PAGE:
The goals of the treatment of rheumatoid arthritis include:

  • Pain relief
  • Improving the range of motion
  • Development of joint strength and stamina
  • Preventing joint destruction and deformities
  • Providing counseling to the patients

The treatment approach involves treating the disease with medication, education, and lifestyle modifications. 

Drugs used to treat rheumatoid arthritis are:

Surgical treatment can be required for severe joint damage.

What are the complications of rheumatoid arthritis?

Rheumatoid arthritis can lead to the following complications:

Rheumatoid arthritis is not curable but with appropriate treatment, the disease can be controlled.  Treatments are most effective when initiated early in the disease.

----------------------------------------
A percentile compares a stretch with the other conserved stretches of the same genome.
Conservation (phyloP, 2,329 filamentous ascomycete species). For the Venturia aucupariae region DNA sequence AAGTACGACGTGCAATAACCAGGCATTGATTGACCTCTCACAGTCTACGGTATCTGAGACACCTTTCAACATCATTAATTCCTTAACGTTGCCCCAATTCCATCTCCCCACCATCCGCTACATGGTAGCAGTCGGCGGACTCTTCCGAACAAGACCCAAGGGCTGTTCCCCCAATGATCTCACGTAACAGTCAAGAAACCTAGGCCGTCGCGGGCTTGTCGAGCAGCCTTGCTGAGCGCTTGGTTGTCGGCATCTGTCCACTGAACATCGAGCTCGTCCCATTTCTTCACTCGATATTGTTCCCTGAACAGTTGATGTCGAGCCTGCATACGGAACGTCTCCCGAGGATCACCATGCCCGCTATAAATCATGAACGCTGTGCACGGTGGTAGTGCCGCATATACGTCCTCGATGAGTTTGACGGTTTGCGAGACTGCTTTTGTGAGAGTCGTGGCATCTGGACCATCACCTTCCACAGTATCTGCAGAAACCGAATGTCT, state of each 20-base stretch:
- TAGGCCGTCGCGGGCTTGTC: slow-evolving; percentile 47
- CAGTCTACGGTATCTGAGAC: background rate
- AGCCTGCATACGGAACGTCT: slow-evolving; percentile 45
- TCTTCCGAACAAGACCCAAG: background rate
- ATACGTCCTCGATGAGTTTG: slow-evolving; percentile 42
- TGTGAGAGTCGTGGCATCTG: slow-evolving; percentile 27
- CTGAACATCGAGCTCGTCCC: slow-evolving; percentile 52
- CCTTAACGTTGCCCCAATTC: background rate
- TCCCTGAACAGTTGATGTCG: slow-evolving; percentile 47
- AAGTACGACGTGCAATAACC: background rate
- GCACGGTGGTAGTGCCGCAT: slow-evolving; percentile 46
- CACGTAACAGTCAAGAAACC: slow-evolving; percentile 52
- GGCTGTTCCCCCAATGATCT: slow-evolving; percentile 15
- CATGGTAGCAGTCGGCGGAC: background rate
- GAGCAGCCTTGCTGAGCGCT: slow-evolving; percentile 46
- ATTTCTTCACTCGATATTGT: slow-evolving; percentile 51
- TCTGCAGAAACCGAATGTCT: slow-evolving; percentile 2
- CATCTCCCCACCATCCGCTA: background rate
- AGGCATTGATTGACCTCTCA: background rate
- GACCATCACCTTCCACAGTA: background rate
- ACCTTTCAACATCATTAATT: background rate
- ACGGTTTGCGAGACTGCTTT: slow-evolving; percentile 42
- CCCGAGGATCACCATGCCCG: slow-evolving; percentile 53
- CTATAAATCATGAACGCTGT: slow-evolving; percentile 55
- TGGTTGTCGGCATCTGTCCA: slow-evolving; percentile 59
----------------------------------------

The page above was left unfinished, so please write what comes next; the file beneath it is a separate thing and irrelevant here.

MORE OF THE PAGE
Does rheumatoid arthritis qualify for long-term disability?

The Social Security Administration (SSA) considers rheumatoid arthritis (RA) a qualifying disability, provided it is advanced enough to meet their eligibility requirements.

There may come a time when your RA is so severe that it becomes debilitating and you can no longer work in the office. Studies show that 35 percent of people left their jobs 10 years after their RA diagnosis.

While deciding to stop working might be your toughest decision yet, the stress of staying at your job despite being unable to work due to your condition could make you prone to depression.